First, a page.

I decided I must re-read this in preparation for the film.
The tatty paperback is covered in pen underlining from my first, compulsory high school reading, and I wondered how much of my love would remain when reading through older and – possibly – more critical eyes.
Nick Carraway moves to Long Island in the 1920s and is drawn into a glamorous, seedy world lit up by his neighbour, Jay Gatsby. No-one knows much about Gatsby and they delight in making up sinister stories; but it turns out Gatsby’s secrets are very close to home.
It’s my habit to take a photo of passages I like, to save writing them all down. I wasn’t halfway through this by the time I had a couple of dozen photographs. The pen marks from the first reading showed I’d felt similarly back then.
Fitzgerald’s writing makes every line seems enchanted. When Carraway finds something lovely, you feel his wonder, and when he describes the dreadful you feel his surges of disgust.
There was something gorgeous about him, some heightened sensitivity to the promises of life … No – Gatsby turned out all right at the end; it is what preyed on Gatsby, what foul dust floated in the wake of his dreams that temporarily closed out my interest in the abortive sorrows and shortwinded elations of men.
There is plenty of Fitzgerald’s dignified and deft humour in this tale – shown to best effect in his renderings of Gatsby’s drunken party guests and hangers-on.
To the Ministry, shooting zombies a few feet away, it must have seemed as though I weren’t reading at all, but just sitting there, alternately giggling at and taking photos of a stationary object.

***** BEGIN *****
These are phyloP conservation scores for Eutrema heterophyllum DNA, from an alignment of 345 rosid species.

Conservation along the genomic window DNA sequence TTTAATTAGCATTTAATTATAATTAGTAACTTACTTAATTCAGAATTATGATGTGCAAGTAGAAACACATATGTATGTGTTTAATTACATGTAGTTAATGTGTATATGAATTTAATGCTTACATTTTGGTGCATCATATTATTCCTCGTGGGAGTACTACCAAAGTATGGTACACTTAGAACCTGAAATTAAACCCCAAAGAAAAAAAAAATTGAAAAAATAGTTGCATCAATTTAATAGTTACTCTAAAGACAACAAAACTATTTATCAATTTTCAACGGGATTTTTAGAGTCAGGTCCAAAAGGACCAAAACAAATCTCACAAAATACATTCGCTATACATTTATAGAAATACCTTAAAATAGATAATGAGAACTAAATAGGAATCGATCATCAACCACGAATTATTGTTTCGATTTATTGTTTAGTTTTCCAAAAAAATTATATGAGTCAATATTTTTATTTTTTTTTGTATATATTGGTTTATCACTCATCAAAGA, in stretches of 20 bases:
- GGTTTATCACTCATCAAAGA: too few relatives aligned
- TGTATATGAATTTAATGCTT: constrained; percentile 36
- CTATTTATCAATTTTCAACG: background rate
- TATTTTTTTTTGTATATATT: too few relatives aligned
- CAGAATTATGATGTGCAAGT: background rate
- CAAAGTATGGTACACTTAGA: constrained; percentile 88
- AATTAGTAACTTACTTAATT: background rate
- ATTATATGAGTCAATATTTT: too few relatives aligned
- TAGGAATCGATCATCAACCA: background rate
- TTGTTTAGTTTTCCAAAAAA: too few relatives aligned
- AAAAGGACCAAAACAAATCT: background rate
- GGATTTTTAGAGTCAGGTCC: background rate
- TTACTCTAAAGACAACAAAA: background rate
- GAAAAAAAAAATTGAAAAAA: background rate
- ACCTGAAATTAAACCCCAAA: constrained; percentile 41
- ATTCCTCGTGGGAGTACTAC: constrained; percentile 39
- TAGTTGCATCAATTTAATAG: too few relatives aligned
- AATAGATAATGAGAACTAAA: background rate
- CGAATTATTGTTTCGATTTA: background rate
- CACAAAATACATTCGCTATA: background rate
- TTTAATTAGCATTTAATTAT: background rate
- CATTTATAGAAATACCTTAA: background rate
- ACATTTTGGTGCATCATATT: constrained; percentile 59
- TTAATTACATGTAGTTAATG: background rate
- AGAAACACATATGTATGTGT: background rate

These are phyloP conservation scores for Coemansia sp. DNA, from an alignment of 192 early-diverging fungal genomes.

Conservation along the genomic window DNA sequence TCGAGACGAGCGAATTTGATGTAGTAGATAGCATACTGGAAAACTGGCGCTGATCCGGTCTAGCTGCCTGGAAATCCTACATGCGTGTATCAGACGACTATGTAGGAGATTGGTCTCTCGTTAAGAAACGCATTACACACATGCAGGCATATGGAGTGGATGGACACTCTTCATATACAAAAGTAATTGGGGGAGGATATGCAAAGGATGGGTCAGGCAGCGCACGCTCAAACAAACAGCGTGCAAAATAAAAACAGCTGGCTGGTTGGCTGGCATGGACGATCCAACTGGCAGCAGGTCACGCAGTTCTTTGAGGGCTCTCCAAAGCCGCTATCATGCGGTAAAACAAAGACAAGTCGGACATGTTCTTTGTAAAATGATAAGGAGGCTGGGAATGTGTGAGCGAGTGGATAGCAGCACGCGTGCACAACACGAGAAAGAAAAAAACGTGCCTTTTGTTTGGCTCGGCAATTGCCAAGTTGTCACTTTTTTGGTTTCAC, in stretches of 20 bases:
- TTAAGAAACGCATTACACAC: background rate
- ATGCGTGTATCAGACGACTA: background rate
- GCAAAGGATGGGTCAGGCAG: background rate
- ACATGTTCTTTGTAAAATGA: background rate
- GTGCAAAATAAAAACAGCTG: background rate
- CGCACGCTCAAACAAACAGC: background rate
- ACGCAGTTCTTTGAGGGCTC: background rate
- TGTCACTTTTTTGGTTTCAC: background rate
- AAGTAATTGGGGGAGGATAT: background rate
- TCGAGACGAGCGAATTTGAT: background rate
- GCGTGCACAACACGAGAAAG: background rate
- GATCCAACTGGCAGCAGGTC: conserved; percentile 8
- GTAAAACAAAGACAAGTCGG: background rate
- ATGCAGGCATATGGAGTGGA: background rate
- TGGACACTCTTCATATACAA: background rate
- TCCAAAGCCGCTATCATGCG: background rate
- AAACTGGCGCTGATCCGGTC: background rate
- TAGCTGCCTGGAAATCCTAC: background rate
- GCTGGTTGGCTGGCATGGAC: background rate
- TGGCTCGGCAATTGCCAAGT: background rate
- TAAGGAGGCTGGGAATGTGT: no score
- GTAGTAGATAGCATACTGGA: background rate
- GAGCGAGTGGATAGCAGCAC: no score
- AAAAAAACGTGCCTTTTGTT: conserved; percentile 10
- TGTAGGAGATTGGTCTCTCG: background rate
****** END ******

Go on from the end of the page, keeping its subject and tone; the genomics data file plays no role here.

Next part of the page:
A small, flat-nosed Jew raised his large head and regarded me with two fine growths of hair which luxuriated in either nostril. After a moment I discovered his tiny eyes in the half-darkness.
I don’t doubt that the beauty and ugliness of it all, not to mention Gatsby’s tortured soul, will be rendered exquisitely on film, but I wonder how the fun poked at peripheral characters, his “pale, dangling individuals” will fare.
A pause. Then, taking a long breath and straightening his shoulders, he remarked in a determined voice: ‘Wonder’ff tell me where there’s a gas’line station?
At least a dozen men, some of them a little better off than he was, explained to him that car and wheel were no longer joined by any physical bond.
‘Back out,’ he suggested after a moment. ‘Put her in reverse.’
‘But the wheel’s off!’
‘No harm in trying,’ he said.
My mate Sturdy dislikes this book. She says there’s no-one to love here, and she’s right.
Oddly enough, soon after this conversation, another friend asked me whether she was supposed to find Daisy loveable, because she couldn’t. I replied that she’d hit the nail on the head: Daisy doesn’t “gleam like silver” and that’s the lightbulb moment.
Daisy tumbled short of his dreams – not through her own fault, but because of the colossal vitality of his illusion. It had gone beyond her, beyond everything.
For those also interested in the “likeability” problem, I direct you to something showed to me recently: the take of writers including Margaret Atwood and Jonathan Franzen on the subject.
Likeable or not, The Great Gatsby is spine-tingling. I hang on the words, they give me goosebumps. I am breaking my neck to get into that cinema.